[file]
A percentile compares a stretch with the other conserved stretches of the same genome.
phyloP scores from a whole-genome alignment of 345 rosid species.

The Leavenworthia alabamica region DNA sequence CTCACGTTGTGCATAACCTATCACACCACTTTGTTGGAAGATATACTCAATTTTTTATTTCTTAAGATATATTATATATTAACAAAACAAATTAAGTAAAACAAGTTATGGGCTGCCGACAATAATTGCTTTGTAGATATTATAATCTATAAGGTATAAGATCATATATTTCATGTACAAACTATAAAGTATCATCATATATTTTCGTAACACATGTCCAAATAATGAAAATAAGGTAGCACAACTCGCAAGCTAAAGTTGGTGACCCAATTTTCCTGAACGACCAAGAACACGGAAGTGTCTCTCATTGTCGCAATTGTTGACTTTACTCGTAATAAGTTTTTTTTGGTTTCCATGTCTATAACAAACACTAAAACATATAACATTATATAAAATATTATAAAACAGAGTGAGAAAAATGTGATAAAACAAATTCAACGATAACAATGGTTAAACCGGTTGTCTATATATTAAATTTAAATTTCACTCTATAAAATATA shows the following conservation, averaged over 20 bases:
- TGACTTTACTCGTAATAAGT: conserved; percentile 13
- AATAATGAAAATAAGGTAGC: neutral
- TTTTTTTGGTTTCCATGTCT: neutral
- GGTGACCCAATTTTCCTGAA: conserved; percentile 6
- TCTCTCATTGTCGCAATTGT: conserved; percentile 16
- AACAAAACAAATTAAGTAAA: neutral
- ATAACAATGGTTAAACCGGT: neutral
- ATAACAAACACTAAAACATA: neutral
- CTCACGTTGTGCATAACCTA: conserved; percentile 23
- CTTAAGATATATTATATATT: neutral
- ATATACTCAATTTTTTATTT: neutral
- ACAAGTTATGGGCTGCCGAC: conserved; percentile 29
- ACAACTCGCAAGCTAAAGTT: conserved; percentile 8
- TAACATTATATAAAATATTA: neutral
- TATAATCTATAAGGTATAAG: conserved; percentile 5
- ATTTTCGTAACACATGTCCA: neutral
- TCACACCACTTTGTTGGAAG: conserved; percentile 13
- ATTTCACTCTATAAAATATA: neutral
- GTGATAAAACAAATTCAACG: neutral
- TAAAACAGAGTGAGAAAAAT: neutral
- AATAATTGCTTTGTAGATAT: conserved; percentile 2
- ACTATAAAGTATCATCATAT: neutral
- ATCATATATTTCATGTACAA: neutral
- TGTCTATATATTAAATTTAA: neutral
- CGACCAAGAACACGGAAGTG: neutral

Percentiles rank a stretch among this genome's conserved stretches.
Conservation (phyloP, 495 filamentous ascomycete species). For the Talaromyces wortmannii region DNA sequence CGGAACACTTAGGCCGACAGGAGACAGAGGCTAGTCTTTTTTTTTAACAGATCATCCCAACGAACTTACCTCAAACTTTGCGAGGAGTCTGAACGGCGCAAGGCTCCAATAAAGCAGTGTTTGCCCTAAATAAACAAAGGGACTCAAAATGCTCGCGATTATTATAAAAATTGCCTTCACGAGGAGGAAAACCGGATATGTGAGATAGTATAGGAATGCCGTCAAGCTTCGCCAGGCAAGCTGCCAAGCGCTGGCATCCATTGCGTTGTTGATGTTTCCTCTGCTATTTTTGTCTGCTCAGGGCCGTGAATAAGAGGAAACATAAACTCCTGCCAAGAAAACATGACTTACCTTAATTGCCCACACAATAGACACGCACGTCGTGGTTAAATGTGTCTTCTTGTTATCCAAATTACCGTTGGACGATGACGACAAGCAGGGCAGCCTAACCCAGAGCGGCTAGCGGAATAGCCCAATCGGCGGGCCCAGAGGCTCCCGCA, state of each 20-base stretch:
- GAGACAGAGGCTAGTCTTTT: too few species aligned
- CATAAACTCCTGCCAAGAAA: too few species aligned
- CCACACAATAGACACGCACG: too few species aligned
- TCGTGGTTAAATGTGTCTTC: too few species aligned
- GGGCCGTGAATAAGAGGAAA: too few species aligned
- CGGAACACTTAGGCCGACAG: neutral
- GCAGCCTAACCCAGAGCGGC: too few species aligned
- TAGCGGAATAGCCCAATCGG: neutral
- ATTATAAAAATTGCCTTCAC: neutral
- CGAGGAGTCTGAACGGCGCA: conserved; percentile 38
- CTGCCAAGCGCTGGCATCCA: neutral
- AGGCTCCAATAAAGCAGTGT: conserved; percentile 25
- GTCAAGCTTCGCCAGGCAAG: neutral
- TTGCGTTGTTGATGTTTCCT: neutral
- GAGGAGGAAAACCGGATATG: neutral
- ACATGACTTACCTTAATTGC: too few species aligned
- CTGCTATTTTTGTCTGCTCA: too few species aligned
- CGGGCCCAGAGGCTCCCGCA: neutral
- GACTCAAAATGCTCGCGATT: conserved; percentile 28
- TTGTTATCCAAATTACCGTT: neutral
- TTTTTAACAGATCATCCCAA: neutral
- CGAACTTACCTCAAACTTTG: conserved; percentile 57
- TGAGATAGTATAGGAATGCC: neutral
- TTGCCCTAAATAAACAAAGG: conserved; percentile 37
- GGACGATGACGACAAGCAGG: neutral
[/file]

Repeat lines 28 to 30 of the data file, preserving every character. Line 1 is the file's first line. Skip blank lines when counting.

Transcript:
- CGACCAAGAACACGGAAGTG: neutral

Percentiles rank a stretch among this genome's conserved stretches.
Conservation (phyloP, 495 filamentous ascomycete species). For the Talaromyces wortmannii region DNA sequence CGGAACACTTAGGCCGACAGGAGACAGAGGCTAGTCTTTTTTTTTAACAGATCATCCCAACGAACTTACCTCAAACTTTGCGAGGAGTCTGAACGGCGCAAGGCTCCAATAAAGCAGTGTTTGCCCTAAATAAACAAAGGGACTCAAAATGCTCGCGATTATTATAAAAATTGCCTTCACGAGGAGGAAAACCGGATATGTGAGATAGTATAGGAATGCCGTCAAGCTTCGCCAGGCAAGCTGCCAAGCGCTGGCATCCATTGCGTTGTTGATGTTTCCTCTGCTATTTTTGTCTGCTCAGGGCCGTGAATAAGAGGAAACATAAACTCCTGCCAAGAAAACATGACTTACCTTAATTGCCCACACAATAGACACGCACGTCGTGGTTAAATGTGTCTTCTTGTTATCCAAATTACCGTTGGACGATGACGACAAGCAGGGCAGCCTAACCCAGAGCGGCTAGCGGAATAGCCCAATCGGCGGGCCCAGAGGCTCCCGCA, state of each 20-base stretch: